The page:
Illinois native Ben Everard, A.B. ’06, will never forget the image of 250,000 protesters lining the streets of Hong Kong last December, petitioning the Chinese government for democratic elections. Everard at the time was a third-year University of Miami student spending a semester at the Chinese University of Hong Kong.

“China was an eye-opening experience and one of the most memorable periods of my life,” says Everard, who has since been accepted to law school and is considering a career in politics. “In the near future China will be one of our biggest competitors, but it faces a number of political issues that can emerge as problems. My witnessing this dynamic firsthand will continue to benefit me tremendously.”

As a Foote Fellow, one of the University’s top student honors, Everard clearly excels in the classroom. But going abroad gave him a rich perspective on culture, politics, people, and protocol outside of the United States.

While student interest in the opportunity is growing at UM and nationwide, some academicians worry that the growth is still too sluggish. The U.S. Senate designated 2006 as the “Year of Study Abroad,” urging academic, business, and government entities to encourage opportunities for international exchange. Ultimately, the rewards of study abroad are best appreciated through the eyes of students whose lives have been inordinately impacted by the experience.

Through exchange agreements that it currently maintains with 75 partner institutions in 33 countries around the world, the University of Miami has sent more than 3,500 students abroad for semester, year, and summer programs in the past 22 years. About 1,000 of those students have been in the past two fiscal years alone. Additional UM students have traveled abroad on their own or through other non-UM programs.

Since 1923—when Professor Raymond W. Kirkbride made the highly unconventional move of sending eight of his University of Delaware students to Paris, France—study abroad has become an increasingly essential vehicle for improving foreign relations. Students act as de facto ambassadors, demonstrating hands-on diplomacy and building lasting relationships.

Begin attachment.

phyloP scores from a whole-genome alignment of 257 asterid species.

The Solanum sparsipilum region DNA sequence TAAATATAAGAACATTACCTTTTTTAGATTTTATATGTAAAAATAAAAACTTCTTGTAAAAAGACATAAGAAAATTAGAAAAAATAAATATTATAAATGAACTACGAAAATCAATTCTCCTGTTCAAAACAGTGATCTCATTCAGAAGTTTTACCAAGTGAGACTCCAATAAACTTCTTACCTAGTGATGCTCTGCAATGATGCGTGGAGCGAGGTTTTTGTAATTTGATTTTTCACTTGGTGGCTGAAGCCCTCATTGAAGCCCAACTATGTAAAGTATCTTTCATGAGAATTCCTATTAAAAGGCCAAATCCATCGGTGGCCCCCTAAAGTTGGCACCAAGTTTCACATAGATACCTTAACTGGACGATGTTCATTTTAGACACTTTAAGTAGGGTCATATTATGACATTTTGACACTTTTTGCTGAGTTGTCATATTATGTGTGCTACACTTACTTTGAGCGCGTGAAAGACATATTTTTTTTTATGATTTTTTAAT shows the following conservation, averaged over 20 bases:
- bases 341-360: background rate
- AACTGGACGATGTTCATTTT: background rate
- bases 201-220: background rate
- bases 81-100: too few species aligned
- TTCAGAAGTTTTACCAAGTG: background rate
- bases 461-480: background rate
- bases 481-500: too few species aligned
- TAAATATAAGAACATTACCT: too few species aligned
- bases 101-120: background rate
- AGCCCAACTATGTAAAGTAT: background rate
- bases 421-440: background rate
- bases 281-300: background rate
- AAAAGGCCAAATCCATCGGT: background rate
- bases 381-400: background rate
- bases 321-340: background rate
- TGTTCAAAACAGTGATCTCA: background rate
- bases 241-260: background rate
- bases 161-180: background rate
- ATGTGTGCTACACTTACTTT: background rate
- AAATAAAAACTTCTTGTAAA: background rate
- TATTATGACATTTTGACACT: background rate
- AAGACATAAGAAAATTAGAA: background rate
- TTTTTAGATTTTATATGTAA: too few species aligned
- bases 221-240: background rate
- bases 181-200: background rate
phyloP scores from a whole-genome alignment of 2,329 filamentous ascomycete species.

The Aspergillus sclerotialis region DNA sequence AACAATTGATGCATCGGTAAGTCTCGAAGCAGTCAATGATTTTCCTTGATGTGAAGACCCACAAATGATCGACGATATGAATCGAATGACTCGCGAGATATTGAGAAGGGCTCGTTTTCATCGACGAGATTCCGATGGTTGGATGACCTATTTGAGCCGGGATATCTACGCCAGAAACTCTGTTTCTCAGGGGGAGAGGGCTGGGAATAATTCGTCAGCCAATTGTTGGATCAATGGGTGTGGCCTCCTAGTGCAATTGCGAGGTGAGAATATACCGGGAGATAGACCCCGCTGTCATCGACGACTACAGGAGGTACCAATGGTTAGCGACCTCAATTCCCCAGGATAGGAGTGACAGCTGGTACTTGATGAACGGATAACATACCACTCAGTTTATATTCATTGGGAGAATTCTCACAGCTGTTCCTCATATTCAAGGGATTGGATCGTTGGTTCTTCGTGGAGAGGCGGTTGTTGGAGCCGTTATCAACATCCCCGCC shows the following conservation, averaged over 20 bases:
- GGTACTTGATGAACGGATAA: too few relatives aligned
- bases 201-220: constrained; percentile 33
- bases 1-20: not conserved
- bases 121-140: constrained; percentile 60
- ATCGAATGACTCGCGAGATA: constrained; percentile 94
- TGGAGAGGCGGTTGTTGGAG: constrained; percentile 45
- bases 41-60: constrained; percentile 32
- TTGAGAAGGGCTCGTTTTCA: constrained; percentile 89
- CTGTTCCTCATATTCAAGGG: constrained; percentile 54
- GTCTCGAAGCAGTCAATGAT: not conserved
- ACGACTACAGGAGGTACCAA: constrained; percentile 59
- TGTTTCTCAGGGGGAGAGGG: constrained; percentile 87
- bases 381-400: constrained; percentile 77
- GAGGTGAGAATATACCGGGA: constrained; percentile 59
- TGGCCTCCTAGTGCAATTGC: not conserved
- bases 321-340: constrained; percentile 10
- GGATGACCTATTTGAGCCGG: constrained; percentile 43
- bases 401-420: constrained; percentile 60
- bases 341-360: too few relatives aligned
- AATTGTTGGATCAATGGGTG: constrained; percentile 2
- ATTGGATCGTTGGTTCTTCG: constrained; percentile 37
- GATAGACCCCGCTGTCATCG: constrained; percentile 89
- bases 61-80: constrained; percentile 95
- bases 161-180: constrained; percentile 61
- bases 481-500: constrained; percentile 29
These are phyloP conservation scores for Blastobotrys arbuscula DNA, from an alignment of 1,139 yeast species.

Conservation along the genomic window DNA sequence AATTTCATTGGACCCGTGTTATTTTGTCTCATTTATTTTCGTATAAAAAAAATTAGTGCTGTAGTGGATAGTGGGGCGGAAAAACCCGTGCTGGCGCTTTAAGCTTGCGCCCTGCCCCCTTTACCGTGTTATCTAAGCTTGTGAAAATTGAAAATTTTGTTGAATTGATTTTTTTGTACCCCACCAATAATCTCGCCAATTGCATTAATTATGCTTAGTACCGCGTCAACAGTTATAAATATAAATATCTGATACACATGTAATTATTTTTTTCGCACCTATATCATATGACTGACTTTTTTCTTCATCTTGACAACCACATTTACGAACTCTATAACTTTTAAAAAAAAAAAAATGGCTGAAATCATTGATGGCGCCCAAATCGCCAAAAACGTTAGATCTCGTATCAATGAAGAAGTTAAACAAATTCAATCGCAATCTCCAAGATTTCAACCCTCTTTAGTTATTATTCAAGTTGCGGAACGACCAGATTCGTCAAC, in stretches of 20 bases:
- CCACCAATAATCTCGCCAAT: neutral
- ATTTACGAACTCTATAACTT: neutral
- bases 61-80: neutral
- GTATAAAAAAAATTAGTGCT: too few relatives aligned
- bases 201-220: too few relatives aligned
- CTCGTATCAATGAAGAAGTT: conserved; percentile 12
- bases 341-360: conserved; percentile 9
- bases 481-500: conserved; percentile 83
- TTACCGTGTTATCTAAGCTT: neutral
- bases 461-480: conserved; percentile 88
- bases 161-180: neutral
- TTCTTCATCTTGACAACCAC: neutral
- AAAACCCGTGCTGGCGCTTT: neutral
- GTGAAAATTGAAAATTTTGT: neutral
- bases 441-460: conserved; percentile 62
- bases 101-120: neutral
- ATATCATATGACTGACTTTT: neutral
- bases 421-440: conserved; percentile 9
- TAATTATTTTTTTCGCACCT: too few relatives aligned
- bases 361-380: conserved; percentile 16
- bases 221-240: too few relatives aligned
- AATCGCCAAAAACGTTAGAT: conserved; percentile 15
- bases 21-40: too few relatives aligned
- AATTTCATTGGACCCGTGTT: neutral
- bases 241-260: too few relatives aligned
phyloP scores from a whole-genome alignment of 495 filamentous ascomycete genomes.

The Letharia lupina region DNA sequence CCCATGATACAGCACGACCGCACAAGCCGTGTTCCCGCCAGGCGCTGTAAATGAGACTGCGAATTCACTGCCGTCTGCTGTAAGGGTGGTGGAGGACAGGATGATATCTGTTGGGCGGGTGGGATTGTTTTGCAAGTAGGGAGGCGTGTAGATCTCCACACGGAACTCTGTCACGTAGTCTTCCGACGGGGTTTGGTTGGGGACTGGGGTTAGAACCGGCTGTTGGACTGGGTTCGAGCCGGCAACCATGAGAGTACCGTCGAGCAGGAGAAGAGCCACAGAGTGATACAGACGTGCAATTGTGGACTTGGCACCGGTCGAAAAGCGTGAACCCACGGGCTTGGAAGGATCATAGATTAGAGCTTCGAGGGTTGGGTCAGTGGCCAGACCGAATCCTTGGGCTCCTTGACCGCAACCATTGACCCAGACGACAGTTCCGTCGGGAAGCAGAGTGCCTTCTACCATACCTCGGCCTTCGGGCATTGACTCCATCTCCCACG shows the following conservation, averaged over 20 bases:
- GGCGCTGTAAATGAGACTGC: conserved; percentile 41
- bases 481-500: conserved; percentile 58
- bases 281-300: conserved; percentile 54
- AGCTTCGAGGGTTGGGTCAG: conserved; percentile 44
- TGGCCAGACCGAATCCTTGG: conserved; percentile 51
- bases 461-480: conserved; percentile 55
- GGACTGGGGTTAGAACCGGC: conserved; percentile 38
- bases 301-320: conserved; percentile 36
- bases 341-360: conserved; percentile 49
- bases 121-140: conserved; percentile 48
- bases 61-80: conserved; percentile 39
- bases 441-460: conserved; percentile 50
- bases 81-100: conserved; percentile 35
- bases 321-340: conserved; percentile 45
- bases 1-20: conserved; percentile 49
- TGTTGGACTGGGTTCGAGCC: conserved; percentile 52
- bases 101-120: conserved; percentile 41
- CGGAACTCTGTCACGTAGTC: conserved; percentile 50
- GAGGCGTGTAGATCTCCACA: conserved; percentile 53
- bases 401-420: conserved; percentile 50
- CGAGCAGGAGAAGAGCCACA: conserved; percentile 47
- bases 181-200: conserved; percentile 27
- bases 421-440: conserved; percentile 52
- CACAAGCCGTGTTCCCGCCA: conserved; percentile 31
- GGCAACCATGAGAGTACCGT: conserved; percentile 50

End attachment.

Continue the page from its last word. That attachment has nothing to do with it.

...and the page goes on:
“Students gain not only a broader perspective about the world but also about their own country,” says Glenda Hayley, director of the Office of International and Exchange Programs (IEEP), which manages study abroad at the University. “We expect them to be good ambassadors for both the University and the United States.”

Creating much more globally aware citizens is urgent in this day and age, especially considering the results of the National Geographic-Roper Public Affairs 2006 Global Literacy Study: 75 percent of Americans between the ages of 18 and 24 cannot locate Israel on a map of the Middle East, 65 percent cannot find Great Britain on a world map, and 50 percent cannot identify New York on a U.S. map.

“Through my travels I have met many people in their 20s who have taken time off from school or work to travel, but most of them are not Americans,” says Nisha Broodie, a senior biology major who just returned to the United States from a semester at the University of Edinburgh in Scotland. “It makes me wonder if many students in our country focus too heavily on accomplishing things quickly and feel like they cannot sacrifice time or money to travel.”